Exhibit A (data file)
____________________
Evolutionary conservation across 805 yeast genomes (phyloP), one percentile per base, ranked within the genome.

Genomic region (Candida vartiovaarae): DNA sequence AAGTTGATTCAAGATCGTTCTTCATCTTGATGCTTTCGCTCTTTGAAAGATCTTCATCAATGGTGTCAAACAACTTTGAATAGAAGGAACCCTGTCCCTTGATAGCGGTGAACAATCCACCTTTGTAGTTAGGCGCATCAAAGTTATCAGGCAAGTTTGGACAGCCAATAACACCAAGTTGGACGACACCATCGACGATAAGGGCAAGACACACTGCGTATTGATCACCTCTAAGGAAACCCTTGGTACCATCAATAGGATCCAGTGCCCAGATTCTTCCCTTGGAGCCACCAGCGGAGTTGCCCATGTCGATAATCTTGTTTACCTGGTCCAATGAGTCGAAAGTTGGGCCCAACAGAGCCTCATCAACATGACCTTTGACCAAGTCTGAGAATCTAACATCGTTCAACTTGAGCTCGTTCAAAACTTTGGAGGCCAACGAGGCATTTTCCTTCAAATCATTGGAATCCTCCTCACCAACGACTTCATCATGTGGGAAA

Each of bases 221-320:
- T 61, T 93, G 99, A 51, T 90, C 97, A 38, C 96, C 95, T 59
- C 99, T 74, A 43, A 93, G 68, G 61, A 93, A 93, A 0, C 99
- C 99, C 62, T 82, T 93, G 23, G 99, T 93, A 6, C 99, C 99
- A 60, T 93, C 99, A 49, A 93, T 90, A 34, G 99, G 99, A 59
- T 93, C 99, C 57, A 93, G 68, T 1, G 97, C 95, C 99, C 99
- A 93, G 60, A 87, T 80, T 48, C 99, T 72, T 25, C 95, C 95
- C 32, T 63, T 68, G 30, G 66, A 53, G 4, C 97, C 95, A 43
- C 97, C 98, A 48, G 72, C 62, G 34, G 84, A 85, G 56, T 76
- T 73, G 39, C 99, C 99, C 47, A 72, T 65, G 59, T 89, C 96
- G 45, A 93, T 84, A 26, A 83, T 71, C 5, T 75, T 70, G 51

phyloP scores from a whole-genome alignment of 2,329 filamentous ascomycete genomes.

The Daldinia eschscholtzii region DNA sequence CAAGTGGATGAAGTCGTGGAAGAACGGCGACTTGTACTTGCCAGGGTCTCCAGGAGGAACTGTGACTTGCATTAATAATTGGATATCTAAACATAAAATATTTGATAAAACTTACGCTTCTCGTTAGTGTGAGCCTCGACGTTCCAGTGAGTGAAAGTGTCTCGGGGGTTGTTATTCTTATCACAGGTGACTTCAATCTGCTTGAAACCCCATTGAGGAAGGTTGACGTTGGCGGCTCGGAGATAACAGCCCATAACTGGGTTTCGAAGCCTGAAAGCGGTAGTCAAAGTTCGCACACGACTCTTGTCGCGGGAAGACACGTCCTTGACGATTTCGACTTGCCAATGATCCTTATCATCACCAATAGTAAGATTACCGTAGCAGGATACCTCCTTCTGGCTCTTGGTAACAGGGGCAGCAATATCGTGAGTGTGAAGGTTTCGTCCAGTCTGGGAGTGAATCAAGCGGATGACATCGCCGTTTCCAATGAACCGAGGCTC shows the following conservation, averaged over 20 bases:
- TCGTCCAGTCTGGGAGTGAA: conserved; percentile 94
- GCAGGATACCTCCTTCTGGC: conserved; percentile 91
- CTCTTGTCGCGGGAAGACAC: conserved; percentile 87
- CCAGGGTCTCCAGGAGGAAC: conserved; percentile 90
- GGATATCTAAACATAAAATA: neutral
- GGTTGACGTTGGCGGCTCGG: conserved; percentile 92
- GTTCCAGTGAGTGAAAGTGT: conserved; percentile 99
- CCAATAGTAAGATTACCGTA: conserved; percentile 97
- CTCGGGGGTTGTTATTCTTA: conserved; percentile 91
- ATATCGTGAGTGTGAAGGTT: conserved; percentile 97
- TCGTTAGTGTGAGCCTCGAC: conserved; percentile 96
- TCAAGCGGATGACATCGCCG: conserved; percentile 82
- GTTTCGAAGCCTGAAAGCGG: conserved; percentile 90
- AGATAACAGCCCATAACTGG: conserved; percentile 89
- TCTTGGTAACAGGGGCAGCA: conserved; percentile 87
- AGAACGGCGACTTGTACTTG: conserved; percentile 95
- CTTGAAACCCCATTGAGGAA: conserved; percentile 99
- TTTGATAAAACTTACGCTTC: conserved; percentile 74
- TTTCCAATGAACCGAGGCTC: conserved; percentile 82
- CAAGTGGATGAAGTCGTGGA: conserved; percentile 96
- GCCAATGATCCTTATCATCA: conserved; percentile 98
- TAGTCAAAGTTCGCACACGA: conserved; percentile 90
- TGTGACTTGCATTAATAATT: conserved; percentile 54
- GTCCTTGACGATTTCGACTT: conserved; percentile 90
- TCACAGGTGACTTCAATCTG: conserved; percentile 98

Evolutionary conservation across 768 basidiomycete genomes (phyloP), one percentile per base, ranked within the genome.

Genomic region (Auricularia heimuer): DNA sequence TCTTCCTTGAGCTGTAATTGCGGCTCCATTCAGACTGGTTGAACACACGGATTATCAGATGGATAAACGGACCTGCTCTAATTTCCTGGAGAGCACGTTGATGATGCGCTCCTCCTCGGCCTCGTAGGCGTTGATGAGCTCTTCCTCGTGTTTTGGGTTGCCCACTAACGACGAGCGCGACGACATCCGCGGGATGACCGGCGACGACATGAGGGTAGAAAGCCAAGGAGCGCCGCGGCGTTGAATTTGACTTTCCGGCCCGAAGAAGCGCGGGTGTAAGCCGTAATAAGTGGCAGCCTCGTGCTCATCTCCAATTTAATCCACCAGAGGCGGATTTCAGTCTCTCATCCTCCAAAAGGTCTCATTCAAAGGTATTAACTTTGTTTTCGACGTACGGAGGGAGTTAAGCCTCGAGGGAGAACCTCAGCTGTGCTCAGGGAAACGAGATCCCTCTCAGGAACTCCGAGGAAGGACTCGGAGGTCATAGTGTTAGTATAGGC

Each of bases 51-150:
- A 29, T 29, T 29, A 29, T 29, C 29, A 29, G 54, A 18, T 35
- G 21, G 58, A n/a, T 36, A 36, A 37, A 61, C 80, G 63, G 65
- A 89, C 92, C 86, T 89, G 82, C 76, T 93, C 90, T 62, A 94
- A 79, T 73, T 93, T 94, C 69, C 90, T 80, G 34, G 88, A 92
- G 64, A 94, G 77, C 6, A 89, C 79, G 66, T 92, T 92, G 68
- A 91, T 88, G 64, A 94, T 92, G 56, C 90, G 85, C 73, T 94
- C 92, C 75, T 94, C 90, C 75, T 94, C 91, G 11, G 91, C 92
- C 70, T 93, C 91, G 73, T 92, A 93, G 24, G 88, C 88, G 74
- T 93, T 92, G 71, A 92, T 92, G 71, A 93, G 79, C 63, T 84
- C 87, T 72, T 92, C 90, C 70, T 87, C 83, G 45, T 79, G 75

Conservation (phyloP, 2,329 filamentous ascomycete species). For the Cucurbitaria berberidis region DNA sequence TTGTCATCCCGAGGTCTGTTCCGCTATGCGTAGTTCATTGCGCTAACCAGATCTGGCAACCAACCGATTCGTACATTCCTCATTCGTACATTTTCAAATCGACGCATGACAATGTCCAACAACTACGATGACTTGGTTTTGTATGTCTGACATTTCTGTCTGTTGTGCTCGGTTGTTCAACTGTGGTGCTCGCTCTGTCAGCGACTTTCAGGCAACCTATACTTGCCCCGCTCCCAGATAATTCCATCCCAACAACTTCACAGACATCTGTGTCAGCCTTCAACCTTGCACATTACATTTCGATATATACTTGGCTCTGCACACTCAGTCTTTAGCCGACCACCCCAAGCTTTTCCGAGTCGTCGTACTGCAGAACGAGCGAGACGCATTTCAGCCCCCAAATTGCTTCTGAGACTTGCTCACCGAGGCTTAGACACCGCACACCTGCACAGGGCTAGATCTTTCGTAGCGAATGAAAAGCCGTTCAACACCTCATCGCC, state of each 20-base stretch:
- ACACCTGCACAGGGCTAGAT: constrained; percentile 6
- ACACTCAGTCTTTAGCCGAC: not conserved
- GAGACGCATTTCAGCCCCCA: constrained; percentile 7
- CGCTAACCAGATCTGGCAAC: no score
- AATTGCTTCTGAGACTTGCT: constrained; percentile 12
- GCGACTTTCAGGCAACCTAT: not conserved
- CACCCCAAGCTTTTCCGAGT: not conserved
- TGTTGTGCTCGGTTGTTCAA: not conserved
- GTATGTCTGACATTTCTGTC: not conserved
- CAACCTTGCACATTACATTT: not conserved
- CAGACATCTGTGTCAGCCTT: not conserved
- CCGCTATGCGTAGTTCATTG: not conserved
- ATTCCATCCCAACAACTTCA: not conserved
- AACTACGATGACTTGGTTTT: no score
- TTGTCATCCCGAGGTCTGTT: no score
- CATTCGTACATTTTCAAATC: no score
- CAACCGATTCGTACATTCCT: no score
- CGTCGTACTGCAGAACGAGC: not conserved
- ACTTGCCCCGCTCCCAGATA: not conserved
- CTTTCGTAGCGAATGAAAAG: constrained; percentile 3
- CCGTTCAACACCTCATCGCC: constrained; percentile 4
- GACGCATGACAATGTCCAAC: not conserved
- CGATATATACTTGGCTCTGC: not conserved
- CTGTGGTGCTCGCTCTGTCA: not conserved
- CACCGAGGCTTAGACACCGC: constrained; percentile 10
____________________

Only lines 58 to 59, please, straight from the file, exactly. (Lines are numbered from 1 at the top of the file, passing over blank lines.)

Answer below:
- CGCTAACCAGATCTGGCAAC: no score
- AATTGCTTCTGAGACTTGCT: constrained; percentile 12